Obama Courts Favor in Ohio, a Key Voter State; Seeks New Economic Trends There
Byline: Kara Rowland, THE WASHINGTON TIMES
He may have passed over Cleveland as the site of next year's Democratic National Convention but President Obama continues to pay extraordinary attention to the lakeside city, making his sixth trip in two years there Tuesday and his 13th overall to Ohio, a key state in recent presidential elections.
This time around the president was courting small businesses, while in the past he has used the Buckeye State to push for his health care law and tout the results of his $814 billion stimulus program.
It is wonderful to be back in Ohio, Mr. Obama told an audience at Cleveland State University, showing off his local bona fides with a joke about the city's former basketball superstar LeBron James and giving a quick shoutout to Bubba's BBQ in nearby Avon, Ohio.
The president's fondness for Ohio is not surprising. Even though it will drop from 20 to 18 electoral votes as a result of last year's census, the state continues to be the gatekeeper for presidents, and particularly for any Republicans who want to unseat Mr. Obama.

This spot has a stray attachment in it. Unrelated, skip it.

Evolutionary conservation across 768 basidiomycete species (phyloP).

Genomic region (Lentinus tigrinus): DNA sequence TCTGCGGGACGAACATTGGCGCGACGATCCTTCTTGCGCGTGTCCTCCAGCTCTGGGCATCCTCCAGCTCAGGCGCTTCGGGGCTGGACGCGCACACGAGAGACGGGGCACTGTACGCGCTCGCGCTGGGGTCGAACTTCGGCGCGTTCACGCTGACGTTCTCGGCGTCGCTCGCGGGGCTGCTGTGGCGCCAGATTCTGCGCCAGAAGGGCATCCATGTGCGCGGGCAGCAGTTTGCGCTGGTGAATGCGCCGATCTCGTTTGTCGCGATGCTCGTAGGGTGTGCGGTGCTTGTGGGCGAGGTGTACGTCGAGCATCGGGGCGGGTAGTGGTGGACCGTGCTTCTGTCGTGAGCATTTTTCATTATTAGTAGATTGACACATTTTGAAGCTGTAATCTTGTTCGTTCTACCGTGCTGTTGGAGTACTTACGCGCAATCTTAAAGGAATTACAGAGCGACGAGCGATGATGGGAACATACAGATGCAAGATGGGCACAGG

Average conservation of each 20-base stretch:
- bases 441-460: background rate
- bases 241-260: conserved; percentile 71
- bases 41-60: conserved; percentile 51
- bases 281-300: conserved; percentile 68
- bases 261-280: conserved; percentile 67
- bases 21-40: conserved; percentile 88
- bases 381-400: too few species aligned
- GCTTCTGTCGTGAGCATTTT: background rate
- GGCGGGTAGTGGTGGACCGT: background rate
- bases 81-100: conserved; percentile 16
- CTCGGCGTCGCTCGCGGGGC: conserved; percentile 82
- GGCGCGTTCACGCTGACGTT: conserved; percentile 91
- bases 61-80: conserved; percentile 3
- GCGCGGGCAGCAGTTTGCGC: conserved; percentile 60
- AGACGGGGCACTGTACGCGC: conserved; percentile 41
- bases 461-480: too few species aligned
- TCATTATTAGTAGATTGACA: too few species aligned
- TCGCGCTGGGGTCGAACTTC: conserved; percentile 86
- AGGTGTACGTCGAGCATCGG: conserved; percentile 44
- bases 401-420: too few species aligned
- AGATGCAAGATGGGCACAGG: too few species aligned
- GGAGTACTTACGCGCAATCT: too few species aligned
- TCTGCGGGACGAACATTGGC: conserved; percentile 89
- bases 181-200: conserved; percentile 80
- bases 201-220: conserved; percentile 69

Republicans have never won the White House without carrying Ohio and that's very much on the minds of Democrats, said Alexander Lamis, a political science professor at Case Western Reserve University in Cleveland who noted that recent signs don't bode well for Mr. Obama.
Riding tea party discontent and fears of continued economic doldrums, Republicans captured the governorship, the state house and five congressional seats in November - a sweep that occurred despite a pair of high-profile political rallies in the state hosted by Mr. Obama on the eve of the vote. And polls now show the president, who won the state by 4 percentage points in 2008, holds only a narrow lead over some potential Republican challengers.
Tuesday's forum on small business at Cleveland State marked Mr. Obama's first trip of the year to Ohio, and he brought a group of high-ranking administration officials with him to tout his administration's policies, such as tax credits and loan assistance to firms that are struggling to expand.
Asked during one of the breakout sessions why he keeps coming back to Cleveland, the president said it's because the city is the focal point for the kind of economic experimentation that will determine whether cities that depended on manufacturing can thrive in new economic conditions.
As the economy changed, a lot of people wrote off Cleveland as a shell of its former self. …